This week we have the Toyota Hybrid that’s not a Prius – the Toyota Auris Hybrid – in for Review and Road test. Has the Hybrid come of age?
The Toyota Auris is not one of those cars that stick in the mind. It’s just there. It’s just another well-built Toyota. A slightly odd looking one with a slightly odd name, admittedly. But just a fairly non-descript Toyota, nonetheless.
Not that there’s anything wrong with not standing out. It’s exactly what a lot of car buyers want. For many, the idea of a car that shouts loudly is anathema. They want something almost invisible. The Auris does that commendably.
In fact it seems even more anonymous than its predecessor – the Toyota Corolla. And when it first arrived – all the way from Derbyshire – it really was just a Corolla with a new Body.
A new body and some new interior bits, it’s true. But a new body that hid a fairly mediocre suspension, and some rather dreary engines. And the inside didn’t exactly cover itself in glory, with some odd detail and less than tactile plastics.
The name didn’t help much either. How do you say ‘Auris’? Is it ‘Orr-iss’ or is it ‘Ow-Riss’? But Toyota wanted to put fresh air between the Auris and the Corolla, so the name was here to stay. But Toyota did decide to do something about the rest of the Auris.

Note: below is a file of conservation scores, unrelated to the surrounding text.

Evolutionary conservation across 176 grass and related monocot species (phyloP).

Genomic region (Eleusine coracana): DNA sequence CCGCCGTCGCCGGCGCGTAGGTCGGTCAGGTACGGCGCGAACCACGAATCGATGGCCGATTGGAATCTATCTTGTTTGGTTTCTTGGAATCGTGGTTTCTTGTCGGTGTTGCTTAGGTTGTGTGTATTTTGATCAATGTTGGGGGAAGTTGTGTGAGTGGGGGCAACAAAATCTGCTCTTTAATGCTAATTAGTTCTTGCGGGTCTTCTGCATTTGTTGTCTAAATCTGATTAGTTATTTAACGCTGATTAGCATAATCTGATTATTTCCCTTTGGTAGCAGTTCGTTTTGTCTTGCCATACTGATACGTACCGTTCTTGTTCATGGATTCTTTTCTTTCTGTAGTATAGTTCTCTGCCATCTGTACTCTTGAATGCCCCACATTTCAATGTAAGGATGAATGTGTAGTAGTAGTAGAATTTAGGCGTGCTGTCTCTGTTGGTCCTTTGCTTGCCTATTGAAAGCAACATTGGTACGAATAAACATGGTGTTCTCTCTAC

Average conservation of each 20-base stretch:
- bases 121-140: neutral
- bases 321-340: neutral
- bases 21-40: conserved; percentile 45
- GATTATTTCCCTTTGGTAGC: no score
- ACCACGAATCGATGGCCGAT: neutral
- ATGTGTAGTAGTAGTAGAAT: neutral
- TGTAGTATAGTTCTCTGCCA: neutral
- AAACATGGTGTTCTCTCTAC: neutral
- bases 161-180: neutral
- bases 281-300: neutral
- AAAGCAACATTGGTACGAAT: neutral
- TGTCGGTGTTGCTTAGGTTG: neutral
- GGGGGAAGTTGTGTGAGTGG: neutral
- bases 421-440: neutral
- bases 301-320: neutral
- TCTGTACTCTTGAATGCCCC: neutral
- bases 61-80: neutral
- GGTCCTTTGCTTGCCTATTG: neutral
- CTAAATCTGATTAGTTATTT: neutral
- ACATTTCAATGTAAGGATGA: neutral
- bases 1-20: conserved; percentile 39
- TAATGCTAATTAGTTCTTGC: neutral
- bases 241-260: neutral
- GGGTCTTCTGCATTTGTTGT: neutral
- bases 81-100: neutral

Nothing major, mind you, just some titivating and improving. There was a new grill bolted on the front and the lights got a tweak – as did the bumpers. Nicer alloys made the Auris look more premium and better quality materials inside made it feel more premium too.
But what Toyota also did was revamp the model and engine range and introduce what we have this week – the Toyota Auris Hybrid. Yep, this is the love child of the Prius and the Auris – all Prius underneath and all Auris on top.
Which strikes us a a bit odd. Why would Toyota busy themselves sticking the Prius running gear in the Auris when there’s no clear light between the two cars? It seems like the only ones to lose from this move would be Toyota as the Auris Hybrid takes sales from the Prius.
Still, that’s Toyota’s problem. From a car buyer’s perspective it does make the hybrid option more mainstream. And more discreet. You’d be hard-pushed to know at first glance that the Auris Hybrid is anything different.
Yes, there are some HSD badges and blue bits round the logos, but that’s about it. Even the now much-improved interior doesn’t shout ‘Eco-Warrior’; it’s a much nicer place to be than before and feels a notch up from the cabin of the Prius, which can feel a bit low rent.
So the whole point of the Auris Hybrid must be to appeal to those who don’t want to shout about their eco-ness. People who want a Toyota that doesn’t shout anything but ‘Sensible Car’.
And if that’s what they’re looking for, the Auris Hybrid will suit perfectly.
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